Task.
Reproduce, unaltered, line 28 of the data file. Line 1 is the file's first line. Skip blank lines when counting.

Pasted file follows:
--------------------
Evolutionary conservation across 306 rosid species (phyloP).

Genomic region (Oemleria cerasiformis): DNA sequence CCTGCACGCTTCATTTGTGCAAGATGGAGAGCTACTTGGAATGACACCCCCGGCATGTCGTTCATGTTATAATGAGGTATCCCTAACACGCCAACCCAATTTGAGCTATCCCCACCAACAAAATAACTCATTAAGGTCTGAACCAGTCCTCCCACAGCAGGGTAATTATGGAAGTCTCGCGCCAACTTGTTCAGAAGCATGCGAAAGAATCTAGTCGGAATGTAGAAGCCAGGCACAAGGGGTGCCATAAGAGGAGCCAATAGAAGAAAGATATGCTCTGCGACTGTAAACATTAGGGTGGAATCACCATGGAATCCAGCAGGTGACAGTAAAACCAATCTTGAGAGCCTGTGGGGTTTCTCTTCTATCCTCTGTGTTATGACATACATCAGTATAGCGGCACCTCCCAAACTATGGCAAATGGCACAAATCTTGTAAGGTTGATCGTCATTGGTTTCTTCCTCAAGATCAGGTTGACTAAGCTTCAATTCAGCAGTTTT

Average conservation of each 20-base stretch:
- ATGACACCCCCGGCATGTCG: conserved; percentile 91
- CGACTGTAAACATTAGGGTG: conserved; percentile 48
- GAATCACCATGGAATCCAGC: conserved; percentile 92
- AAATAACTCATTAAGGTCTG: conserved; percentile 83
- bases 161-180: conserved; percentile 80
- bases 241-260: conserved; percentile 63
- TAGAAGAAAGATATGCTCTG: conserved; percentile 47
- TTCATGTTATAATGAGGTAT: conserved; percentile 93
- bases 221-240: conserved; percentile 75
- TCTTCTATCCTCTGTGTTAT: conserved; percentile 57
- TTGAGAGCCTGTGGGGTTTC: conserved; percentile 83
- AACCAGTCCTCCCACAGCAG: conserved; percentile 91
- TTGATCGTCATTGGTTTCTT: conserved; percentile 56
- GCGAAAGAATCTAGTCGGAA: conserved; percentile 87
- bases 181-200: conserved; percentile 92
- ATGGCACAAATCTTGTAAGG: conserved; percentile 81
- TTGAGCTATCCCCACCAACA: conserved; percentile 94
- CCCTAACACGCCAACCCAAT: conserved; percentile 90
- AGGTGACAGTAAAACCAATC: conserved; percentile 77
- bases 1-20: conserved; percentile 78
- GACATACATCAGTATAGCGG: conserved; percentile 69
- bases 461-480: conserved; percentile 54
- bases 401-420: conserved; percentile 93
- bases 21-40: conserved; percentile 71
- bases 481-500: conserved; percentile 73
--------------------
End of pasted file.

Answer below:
- bases 481-500: conserved; percentile 73